Residential irrigation efficiency is a long-term concern for any community that faces water supply stress. When ability to raise water prices is constrained, public education and conservation programs can produce reduced water usage. Understanding the factors behind residential irrigation efficiency allows the design of more effective conservation campaigns. Combining site-specific water budgets with usage data for four hundred homes in North Texas enables quantifying efficient irrigation behavior. A survey of homeowners tests for the presence of conservation-positive attitudes and the knowledge required to implement those attitudes. The influence of neighbors’ watering habits is investigated using spatial clustering tools. Findings are analyzed in the context of an attitude, knowledge, and habit model of conservation behavior. The presence of automatic irrigation systems, small irrigated areas, and having knowledge of the amount that one waters one’s lawn are found to contribute to more intensive irrigation. Mixed evidence for small-scale clustering in irrigation intensity is presented. digital.library.unt.edu/ark:/67531/metadc149645/
A Spatially Explicit Environmental Health Surveillance Framework for Tick-Borne Diseases
In this paper, I will show how applying a spatially explicit context to an existing environmental health surveillance framework is vital for more complete surveillance of disease, and for disease prevention and intervention strategies. As a case study to test the viability of a spatial approach to this existing framework, the risk of human exposure to Lyme disease will be estimated. This spatially explicit framework divides the surveillance process into three components: hazard surveillance, exposure surveillance, and outcome surveillance. The components will be used both collectively and individually, to assess exposure risk to infected ticks. By utilizing all surveillance components, I will identify different areas of risk which would not have been identified otherwise. Hazard surveillance uses maximum entropy modeling and geographically weighted regression analysis to create spatial models that predict the geographic distribution of ticks in Texas. Exposure surveillance uses GIS methods to estimate the risk of human exposures to infected ticks, resulting in a map that predicts the likelihood of human-tick interactions across Texas, using LandScan 2008TM population data. Lastly, outcome surveillance uses kernel density estimation-based methods to describe and analyze the spatial patterns of tick-borne diseases, which results in a continuous map that reflects disease rates based on population location. Data for this study was obtained from the Texas Department of Health Services and the University of North Texas Health Science Center. The data includes disease data on Lyme disease from 2004-2008, and the tick distribution estimates are based on field collections across Texas from 2004-2008. digital.library.unt.edu/ark:/67531/metadc30432/
The Impact Of Land Use And Land Cover Change On The Spatial Distribution Of Buruli Ulcer In Southwest Ghana
Buruli ulcer (BU) is an environmental bacterium caused by Mycobacterium ulcerans. Modes of transmission and hosts of the disease remain unknown. The purposes of this study are to explore the environmental factors that are possibly explain the spatial distribution of BU, to predict BU cases by using the environmental factors, and to investigate the impact of land use and land cover change on the BU distribution. The study area covers the southwest portion of Ghana, 74 districts in 6 regions. The results show that the highest endemic areas occur in the center and expand to the southern portion of the study area. Statistically, the incidence rates of BU are positively correlated to the percentage of forest cover and inversely correlated to the percentages of grassland, soil, and urban areas in the study area. That is, forest is the most important environmental risk factor in this study. Model from zero-inflated Poisson regression is used in this paper to explain the impact of each land use and land cover type on the spatial distribution of BU. The results confirm that the changes of land use and land cover affect the spatial distribution of BU in the study area. digital.library.unt.edu/ark:/67531/metadc103385/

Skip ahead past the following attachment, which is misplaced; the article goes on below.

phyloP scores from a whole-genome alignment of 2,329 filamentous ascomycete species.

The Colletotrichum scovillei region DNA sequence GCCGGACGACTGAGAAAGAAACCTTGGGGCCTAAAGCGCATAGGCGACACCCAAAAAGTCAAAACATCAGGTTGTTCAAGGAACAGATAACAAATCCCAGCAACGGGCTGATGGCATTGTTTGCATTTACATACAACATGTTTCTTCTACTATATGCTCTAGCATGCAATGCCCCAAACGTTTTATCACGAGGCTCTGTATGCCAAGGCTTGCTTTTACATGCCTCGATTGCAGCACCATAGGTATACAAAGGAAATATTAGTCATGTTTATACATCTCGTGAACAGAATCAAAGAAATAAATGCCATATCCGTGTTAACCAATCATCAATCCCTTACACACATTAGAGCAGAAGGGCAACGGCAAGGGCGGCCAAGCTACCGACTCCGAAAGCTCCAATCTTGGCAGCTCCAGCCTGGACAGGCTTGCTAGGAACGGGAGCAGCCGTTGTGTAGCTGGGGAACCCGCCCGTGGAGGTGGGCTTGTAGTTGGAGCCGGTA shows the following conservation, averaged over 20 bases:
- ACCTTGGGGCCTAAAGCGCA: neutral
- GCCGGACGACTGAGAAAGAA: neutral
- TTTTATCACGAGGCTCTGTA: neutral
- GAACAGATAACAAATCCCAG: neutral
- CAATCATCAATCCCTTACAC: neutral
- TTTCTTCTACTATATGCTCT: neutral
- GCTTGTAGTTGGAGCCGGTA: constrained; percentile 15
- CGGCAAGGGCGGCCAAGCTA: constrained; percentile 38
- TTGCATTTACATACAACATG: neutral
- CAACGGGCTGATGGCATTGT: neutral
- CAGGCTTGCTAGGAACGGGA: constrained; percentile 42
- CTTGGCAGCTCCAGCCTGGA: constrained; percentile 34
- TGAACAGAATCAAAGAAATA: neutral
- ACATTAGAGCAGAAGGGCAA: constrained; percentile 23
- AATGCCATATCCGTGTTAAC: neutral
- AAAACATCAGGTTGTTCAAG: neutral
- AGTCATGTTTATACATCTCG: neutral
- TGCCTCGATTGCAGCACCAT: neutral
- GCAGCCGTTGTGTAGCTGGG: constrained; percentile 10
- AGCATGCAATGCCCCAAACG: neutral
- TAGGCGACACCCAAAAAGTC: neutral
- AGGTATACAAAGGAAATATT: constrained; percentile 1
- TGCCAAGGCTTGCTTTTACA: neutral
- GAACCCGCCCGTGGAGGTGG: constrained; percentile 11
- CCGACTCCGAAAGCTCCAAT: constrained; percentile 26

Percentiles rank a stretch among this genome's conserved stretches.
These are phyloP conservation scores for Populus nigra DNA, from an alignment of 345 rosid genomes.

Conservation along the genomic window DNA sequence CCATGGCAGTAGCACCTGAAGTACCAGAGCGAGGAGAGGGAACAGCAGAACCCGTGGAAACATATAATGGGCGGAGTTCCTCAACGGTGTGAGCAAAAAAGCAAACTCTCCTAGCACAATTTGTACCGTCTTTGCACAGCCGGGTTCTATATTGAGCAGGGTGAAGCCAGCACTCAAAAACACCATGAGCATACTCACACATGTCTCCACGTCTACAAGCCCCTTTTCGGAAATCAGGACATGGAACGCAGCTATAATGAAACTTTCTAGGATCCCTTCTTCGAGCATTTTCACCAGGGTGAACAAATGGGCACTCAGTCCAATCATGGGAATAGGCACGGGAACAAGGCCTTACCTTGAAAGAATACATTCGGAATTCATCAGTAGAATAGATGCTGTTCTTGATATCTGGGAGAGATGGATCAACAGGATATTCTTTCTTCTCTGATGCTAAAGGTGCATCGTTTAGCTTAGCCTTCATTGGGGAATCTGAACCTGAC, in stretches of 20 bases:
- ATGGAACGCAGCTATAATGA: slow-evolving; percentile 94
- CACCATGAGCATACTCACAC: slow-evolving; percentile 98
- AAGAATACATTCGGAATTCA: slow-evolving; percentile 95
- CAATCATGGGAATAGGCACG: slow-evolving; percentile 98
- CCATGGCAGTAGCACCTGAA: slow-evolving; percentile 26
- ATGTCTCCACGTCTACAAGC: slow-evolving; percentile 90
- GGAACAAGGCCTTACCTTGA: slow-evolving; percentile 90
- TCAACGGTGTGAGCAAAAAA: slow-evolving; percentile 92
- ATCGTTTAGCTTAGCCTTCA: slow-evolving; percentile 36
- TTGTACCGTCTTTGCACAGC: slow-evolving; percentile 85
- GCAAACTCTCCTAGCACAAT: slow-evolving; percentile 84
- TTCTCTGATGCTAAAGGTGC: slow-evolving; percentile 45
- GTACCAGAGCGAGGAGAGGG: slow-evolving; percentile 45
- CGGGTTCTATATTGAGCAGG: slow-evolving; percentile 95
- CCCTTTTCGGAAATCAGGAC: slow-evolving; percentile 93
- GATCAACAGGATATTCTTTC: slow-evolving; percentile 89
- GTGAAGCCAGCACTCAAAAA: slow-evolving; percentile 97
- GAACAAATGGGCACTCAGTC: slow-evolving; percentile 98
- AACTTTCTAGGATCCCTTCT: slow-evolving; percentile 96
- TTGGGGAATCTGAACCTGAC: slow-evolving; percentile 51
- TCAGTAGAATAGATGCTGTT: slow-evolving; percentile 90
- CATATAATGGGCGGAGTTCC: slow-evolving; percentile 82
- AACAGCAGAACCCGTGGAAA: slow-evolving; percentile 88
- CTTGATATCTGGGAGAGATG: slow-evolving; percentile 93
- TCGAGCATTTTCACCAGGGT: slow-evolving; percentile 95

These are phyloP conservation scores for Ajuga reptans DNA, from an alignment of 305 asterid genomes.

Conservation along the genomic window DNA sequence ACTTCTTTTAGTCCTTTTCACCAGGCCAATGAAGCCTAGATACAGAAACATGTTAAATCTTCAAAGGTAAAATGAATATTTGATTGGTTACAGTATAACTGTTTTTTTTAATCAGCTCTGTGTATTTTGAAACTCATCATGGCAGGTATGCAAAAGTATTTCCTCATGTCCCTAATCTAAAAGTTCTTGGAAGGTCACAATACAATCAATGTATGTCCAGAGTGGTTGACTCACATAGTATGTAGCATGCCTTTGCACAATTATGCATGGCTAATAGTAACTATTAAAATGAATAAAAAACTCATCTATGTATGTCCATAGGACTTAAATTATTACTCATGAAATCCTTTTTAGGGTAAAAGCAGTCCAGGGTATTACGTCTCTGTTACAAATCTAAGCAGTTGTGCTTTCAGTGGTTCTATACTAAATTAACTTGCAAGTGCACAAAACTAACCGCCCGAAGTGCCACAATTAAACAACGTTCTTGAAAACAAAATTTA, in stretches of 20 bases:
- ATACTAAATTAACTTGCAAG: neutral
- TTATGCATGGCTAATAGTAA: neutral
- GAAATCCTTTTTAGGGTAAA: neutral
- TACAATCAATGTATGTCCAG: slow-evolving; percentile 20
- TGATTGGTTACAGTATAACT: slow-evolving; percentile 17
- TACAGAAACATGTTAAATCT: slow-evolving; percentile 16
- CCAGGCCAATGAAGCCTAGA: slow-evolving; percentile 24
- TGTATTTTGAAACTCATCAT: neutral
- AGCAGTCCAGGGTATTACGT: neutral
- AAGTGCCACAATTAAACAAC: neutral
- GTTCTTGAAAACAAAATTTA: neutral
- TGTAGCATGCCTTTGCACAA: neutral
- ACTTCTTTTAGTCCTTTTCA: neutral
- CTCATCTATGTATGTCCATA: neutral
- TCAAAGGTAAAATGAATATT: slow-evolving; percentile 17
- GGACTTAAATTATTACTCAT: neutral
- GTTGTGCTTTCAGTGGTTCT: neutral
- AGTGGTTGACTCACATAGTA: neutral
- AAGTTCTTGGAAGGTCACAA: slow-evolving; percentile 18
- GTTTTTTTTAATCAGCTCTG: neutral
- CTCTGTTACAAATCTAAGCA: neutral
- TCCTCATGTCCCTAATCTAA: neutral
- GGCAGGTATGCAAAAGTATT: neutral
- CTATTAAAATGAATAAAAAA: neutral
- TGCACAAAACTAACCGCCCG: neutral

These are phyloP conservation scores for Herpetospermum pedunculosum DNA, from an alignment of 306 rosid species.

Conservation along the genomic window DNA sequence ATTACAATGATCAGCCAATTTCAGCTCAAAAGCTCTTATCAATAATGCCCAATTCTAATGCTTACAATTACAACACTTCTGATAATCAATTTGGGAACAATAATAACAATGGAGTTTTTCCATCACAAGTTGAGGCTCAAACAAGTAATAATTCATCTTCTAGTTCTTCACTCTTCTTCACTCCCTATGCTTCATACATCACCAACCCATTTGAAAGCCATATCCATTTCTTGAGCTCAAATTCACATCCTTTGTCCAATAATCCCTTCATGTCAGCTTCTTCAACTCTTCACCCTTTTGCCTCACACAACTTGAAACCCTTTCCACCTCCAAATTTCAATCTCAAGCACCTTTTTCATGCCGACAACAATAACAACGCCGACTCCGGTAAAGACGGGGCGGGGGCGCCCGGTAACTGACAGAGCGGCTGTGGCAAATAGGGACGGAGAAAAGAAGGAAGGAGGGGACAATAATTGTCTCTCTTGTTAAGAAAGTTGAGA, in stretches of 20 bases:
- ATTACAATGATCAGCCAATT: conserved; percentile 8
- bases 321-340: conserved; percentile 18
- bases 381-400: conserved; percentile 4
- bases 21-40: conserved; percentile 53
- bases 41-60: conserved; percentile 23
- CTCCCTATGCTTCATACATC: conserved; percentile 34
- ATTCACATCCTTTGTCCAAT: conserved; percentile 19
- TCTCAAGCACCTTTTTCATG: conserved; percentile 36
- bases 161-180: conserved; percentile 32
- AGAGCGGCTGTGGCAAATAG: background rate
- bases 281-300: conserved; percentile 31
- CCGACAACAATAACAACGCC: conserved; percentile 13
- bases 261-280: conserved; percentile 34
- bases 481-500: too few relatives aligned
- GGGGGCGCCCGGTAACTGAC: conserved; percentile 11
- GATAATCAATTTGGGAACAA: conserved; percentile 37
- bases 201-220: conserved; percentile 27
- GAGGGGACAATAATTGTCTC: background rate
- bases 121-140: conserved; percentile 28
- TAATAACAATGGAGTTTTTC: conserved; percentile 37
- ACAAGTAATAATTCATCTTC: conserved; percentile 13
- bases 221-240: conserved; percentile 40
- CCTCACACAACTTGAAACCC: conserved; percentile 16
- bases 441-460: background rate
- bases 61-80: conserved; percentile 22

Use of geographic information systems and infrared-triggered cameras to assess white-tailed deer (Odocoileus virginianus) habitat in Denton County, Texas.
This study utilized geographic information systems, remote sensing, and infrared-triggered cameras to assess white-tailed deer habitat in Denton County, Texas. Denton County is experiencing tremendous growth in both population and development. Despite their presence here historically, white-tailed deer were all but extirpated by the beginning of the 20th century, and there are no data available which support their presence in Denton County again until the 1980's. This study attempts to equate the increase in white-tailed deer population to Denton County's transformation from an agricultural to an urban economy and lifestyle. Eighteen sites were chosen throughout the county to research the following metrics: geology, soils, landcover, landscape ecology, streams, shorelines, land use, population, roads, structures, and census methods. digital.library.unt.edu/ark:/67531/metadc3214/
A Multiscalar Analysis of Buruli Ulcer in Ghana: Environmental and Behavioral Factors in Disease Prevalence
Buruli ulcer (BU), an infectious disease caused by Mycobacterium ulcerans, is the third most common mycobacterial disease after leprosy and tuberculosis and a WHO-defined neglected tropical disease. Despite years of research, the mode of transmission of BU remains unknown. This master’s thesis provides an integrated spatial analysis of disease dynamics in Ghana, West Africa, an area of comparatively high BU incidence. Within a case/matched control study design, environmental factors associated with BU infection and spatial behaviors are investigated to uncover possible links between individual daily activity spaces and terrains of risk across disturbed landscapes. This research relies upon archival and field-collected data and analyses conducted with geographical information systems (GIS). digital.library.unt.edu/ark:/67531/metadc115078/
Spatial Analysis of Hiv/aids Survival in Dallas and Harris Counties, Texas
More Texans are living with HIV infection than ever before. in fact, there has been a 6% increase annually, since 2002. This trend is not a result of increased HIV/AIDS incidence, but rather improving life expectancy of those living with HIV. Due to significant advances in HIV/AIDS testing, prevention, and treatment, individuals with HIV are living longer than ever before. However, throughout the state, the life expectancy of a person infected with HIV/AIDS varies spatially. This study investigates and attempts to explain the spatial distribution of HIV/AIDS survival rates by examining neighborhood socioeconomic characteristics. the results suggest that, contrary to expectation, the lowest survival rates occur, not in extreme poverty areas, but rather in moderate SES areas. Too rich to qualify for free treatments, but not rich enough to afford purchasing such treatments, the middle income living with HIV infection are caught between the cracks. the results provide important input for targeting public health interventions to improve HIV/AIDS survival. digital.library.unt.edu/ark:/67531/metadc115093/